_Beychac and Caillau. Seven kilometers from Libourne. Yes, but on the wrong side of the Dordogne. There is the Domaine de Galouchey, our domain that, on the other side, Saint-Émilion and Pomerol look, if not from above, at least amused. We, Gérard Pantanacce, Marco Pelletier, Jean and Claudia Terrade, are embarked on this story (a little?) crazy: to make the wine we dreamed of, on virgin land that had never known grapes or fertilizer until 2002, when the vines were planted._
Domaine de Galouchey is a micro-estate, .94 hectare, located in the Libournais region of Bordeaux. Winemaker and owner Marco Pelletier mischievously names his wine _vin de jardin_ to contrast with _vins de garage_ (_garagistes_). He thus emphasizes not only that the Galouchey vineyard is essentially a small garden but also underscores that wines properly derive from nature, not from a garage.
Marco Pelletier, a French Canadian from Montreal, is one of the best-known and respected sommeliers in France. He trained at Michel Rostang beginning in 1999, then, in 2003, became chef sommelier first at three-star Taillevent and, in 2008, at the three-star Epicure, all in Paris. Among other activities, Marco presently owns and operates the much-celebrated bistro Vantre in Paris’ fashionable 11th _arrondisement._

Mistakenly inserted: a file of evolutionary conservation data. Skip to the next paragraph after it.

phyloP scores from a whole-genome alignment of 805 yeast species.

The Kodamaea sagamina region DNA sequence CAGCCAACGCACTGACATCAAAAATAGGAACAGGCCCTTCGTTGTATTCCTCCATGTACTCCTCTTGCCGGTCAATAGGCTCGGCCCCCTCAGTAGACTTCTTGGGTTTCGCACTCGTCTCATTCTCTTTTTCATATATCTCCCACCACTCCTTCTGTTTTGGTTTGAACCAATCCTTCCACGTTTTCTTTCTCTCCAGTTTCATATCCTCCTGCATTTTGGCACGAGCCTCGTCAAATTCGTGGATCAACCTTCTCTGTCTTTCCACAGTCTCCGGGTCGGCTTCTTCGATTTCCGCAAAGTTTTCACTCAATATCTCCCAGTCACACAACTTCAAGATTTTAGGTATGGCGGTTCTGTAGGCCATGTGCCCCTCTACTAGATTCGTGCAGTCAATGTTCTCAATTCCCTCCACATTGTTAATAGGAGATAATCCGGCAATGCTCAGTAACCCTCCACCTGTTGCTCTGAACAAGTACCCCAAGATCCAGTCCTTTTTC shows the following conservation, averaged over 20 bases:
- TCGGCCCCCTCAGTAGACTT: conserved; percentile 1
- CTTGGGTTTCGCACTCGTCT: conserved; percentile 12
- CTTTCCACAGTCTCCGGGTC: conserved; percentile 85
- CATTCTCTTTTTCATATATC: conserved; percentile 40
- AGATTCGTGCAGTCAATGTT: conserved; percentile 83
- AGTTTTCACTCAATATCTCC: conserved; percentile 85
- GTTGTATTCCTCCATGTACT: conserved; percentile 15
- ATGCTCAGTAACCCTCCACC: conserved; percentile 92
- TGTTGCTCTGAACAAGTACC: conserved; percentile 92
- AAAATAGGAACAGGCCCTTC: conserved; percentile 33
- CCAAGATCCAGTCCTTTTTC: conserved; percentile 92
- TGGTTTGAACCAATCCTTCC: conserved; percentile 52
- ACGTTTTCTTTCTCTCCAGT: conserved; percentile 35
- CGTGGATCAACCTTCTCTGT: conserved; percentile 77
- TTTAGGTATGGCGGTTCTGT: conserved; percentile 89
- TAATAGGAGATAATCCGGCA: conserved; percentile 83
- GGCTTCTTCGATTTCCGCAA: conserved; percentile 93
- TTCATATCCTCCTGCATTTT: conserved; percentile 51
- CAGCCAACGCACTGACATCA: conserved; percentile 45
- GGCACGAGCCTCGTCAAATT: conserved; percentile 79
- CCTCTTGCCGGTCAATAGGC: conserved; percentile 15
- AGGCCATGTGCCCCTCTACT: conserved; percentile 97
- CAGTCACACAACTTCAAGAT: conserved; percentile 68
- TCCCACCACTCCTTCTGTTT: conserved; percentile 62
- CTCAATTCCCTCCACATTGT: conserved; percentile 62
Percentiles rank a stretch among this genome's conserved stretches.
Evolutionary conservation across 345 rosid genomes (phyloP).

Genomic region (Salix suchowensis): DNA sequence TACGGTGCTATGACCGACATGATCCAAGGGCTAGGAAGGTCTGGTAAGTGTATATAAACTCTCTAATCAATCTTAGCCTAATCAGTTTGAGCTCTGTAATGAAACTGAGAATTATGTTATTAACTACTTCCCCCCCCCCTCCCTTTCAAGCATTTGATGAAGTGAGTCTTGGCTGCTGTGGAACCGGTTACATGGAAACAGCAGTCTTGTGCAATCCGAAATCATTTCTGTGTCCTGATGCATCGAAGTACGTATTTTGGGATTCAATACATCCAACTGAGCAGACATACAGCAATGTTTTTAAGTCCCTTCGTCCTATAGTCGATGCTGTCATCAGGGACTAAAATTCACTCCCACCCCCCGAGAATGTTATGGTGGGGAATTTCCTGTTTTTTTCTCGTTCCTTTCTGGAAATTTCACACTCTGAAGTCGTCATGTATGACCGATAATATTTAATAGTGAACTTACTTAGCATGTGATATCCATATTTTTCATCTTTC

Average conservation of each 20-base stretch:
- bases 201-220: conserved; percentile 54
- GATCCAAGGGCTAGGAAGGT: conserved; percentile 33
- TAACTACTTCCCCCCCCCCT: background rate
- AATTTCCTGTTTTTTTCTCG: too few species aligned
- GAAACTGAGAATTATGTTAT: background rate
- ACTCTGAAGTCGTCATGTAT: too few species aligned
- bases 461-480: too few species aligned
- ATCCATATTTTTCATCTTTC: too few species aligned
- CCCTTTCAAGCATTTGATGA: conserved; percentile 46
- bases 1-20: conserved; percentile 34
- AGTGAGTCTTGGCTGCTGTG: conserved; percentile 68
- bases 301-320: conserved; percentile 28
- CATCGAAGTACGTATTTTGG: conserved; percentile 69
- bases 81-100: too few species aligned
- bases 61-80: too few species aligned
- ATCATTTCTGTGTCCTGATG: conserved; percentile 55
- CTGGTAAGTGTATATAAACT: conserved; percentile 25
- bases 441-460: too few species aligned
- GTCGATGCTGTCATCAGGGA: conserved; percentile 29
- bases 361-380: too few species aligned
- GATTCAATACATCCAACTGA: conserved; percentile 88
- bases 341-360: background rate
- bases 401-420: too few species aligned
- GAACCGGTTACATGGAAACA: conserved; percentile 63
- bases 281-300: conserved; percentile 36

The Domaine vines were planted in 2002 on virgin land that had never been cultivated. Thus it has never known either fertilizer, pesticide or any other chemical application. The viticulture is moreover completely organic, and the vineyard is worked entirely by hand. The vines are planted at a density of 6200/ha and yield 39hL/ha.
Each of the nine varieties is separately harvested by hand at ideal phenolic ripeness. The grapes are manually de-stemmed, berry by berry. Since there is no foulage (crushing), the must is principally free-run, with the addition of some pure juice from a soft horizontal pressing of the marc. Each variety is separately fermented in stainless steel (to avoid addition of sulphur) over indigenous yeasts. Marco avoids any extraction, with limited pumping-over only to keep the cap from drying out. After the alcoholic fermentation is complete, the young wine is racked into stainless vats where malolactic fermentation begins; then racked again into 1-year old Bordeaux barrels to age, generally for 16-18 months.